1. Interesting the link between Luke and John (and was there a "pen" or a "fourth evangelist"? Or a community which produced the gospel more in the manner the medieval cathedrals were built: many hands making contributions, and impossible to credit one person with sole authority/responsibility? Anyway....).

    An interesting link because I haven't done the detailed analysis of Biblical scholars, but I did note (in seminary, so many times my professors began to comment on it) the link between the Lukan anointing story and the Johannine version (it's the only story, besides the Crucifixion, told in all 4 canonical gospels. You could look it up.....).

    And yeah, I've found more than once with on-line atheists that a little knowledge is a dangerous their presumptions. Scratch them, and they are all fundamentalists, convinced, as Neibuhr pointed out, that if the gospels aren't 100% accurate history and 100% the work of a single writer, then the whole thing is a scam and that "scandal," once understood, will bring down the entire edifice of belief.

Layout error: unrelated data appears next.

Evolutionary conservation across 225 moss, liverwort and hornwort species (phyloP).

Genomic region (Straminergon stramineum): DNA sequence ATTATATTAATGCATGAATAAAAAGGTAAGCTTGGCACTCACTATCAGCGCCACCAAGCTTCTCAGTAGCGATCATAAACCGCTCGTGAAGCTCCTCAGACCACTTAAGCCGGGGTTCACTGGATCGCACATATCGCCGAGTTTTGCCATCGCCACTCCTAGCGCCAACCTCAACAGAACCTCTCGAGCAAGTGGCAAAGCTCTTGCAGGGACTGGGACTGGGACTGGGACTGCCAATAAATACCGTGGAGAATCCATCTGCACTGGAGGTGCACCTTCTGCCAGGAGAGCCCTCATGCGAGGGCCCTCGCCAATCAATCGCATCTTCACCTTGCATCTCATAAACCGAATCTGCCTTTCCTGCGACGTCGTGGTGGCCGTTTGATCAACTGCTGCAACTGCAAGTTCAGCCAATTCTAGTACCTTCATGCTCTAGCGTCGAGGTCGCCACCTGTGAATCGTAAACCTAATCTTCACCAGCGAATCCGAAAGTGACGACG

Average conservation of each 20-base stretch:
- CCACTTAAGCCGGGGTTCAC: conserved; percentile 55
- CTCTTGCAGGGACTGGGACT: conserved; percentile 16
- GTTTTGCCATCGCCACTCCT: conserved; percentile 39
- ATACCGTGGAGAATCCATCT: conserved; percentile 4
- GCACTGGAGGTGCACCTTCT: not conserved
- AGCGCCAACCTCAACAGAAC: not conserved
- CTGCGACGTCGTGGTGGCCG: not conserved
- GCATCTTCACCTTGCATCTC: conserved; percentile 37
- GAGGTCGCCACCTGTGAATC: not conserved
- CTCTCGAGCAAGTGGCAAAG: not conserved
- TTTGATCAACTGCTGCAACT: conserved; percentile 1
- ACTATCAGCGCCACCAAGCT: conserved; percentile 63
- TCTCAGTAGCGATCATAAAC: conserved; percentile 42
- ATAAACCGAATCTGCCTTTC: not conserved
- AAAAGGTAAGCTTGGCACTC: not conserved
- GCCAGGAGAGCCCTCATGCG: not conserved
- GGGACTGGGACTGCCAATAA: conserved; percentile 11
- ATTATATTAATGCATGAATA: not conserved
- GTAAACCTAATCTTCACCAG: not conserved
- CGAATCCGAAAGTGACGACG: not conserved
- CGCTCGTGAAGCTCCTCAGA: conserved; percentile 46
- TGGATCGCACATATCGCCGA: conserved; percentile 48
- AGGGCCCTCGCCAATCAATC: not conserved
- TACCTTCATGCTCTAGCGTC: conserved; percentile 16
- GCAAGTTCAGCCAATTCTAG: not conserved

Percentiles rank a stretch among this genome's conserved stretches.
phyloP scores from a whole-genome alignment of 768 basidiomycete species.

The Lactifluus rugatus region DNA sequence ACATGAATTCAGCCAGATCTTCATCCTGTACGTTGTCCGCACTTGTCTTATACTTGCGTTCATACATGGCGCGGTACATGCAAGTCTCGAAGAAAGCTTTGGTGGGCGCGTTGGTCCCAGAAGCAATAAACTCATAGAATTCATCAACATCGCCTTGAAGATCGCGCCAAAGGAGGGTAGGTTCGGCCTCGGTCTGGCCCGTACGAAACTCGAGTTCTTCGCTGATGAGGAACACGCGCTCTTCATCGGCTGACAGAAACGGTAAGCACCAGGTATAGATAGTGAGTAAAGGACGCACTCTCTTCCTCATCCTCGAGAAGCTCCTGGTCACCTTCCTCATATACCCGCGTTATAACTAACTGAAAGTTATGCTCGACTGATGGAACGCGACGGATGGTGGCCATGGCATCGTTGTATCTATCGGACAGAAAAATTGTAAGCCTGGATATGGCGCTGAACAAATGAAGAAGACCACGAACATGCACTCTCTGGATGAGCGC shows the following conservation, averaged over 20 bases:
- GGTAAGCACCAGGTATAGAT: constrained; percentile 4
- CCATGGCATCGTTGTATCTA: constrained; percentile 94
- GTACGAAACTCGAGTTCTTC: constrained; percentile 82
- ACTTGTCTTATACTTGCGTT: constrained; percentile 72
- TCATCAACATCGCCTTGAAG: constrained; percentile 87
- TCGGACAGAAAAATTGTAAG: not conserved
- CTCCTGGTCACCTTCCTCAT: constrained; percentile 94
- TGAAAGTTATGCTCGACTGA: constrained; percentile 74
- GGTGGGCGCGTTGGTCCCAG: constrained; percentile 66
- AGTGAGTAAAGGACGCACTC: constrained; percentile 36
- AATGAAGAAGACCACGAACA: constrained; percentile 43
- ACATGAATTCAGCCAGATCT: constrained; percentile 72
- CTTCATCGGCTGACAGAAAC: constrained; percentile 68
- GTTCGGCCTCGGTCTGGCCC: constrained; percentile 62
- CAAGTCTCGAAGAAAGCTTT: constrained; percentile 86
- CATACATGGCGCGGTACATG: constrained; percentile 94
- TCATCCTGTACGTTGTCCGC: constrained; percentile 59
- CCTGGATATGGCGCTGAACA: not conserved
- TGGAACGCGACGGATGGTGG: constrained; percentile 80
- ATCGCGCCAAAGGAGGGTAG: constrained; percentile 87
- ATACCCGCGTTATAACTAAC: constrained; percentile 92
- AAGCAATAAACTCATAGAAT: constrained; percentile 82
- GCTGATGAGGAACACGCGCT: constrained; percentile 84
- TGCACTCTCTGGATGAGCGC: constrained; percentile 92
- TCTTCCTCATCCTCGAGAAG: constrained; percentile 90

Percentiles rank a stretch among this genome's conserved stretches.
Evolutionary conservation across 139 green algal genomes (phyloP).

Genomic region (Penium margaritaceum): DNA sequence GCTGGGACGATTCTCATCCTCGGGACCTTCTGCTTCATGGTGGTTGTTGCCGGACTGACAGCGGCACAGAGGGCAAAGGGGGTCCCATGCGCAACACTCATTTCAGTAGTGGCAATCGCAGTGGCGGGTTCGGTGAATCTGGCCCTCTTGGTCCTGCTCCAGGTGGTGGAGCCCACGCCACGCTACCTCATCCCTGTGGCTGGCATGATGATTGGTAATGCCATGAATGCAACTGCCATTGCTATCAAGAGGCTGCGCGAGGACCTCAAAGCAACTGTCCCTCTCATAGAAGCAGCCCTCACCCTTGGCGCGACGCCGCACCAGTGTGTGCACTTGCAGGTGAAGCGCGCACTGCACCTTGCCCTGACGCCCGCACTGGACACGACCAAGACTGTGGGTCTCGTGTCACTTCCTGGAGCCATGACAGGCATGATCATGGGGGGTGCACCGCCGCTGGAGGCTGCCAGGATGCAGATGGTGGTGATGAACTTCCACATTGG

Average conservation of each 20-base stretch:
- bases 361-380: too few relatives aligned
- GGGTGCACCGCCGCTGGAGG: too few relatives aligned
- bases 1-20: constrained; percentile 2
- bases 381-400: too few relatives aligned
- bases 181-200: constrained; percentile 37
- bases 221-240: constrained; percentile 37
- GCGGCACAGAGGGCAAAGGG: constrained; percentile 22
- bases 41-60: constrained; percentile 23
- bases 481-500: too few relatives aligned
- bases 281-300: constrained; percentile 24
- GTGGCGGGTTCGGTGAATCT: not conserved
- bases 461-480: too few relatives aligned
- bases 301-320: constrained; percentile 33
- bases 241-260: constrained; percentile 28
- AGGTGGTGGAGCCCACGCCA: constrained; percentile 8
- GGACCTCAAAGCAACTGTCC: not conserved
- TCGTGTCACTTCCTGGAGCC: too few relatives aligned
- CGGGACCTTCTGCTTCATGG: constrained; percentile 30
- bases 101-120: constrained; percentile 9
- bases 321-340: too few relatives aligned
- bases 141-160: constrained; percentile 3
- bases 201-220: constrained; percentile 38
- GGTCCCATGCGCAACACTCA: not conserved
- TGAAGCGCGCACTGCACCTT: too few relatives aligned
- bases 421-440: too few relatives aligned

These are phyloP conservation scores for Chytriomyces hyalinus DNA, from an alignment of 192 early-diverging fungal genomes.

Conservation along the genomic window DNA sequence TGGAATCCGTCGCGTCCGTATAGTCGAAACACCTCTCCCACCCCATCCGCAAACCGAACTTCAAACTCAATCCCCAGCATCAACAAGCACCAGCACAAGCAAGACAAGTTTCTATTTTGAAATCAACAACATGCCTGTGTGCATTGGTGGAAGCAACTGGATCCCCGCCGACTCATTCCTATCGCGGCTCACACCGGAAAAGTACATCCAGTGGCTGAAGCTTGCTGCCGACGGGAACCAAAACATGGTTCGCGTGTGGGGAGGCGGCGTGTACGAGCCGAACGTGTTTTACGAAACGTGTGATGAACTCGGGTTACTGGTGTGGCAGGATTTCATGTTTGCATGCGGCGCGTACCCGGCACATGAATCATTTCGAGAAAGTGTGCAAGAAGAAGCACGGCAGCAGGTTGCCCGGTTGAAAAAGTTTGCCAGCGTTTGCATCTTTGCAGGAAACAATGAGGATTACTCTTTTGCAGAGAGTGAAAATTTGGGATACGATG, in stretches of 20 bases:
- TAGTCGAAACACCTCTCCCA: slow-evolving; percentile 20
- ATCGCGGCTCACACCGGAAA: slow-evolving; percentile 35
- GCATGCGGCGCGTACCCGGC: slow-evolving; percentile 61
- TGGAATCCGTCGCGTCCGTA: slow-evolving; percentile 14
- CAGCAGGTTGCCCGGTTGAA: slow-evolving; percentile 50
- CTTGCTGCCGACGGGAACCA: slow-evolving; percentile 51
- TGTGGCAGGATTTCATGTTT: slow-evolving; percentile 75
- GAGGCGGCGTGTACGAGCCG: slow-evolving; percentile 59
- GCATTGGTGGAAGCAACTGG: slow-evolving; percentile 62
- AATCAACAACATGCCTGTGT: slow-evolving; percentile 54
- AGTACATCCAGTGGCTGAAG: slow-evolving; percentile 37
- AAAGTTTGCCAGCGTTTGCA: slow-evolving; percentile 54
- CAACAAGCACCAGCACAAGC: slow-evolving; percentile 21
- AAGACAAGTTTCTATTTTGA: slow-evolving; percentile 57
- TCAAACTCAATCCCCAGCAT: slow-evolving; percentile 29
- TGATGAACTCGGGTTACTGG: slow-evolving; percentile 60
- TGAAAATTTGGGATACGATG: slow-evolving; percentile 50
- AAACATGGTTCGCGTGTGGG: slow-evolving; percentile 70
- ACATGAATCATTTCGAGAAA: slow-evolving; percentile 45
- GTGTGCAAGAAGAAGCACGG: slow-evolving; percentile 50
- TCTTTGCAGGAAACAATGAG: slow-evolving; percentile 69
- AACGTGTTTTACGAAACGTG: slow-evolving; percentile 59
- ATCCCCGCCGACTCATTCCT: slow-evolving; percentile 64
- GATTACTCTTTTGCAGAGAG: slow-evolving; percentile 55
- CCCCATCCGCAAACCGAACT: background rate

You'd think they'd never read "How the Grinch Stole Christmas," or, conversely, they seem to think they're living in a Dan Brown novel.

    Either way, it's kinda funny.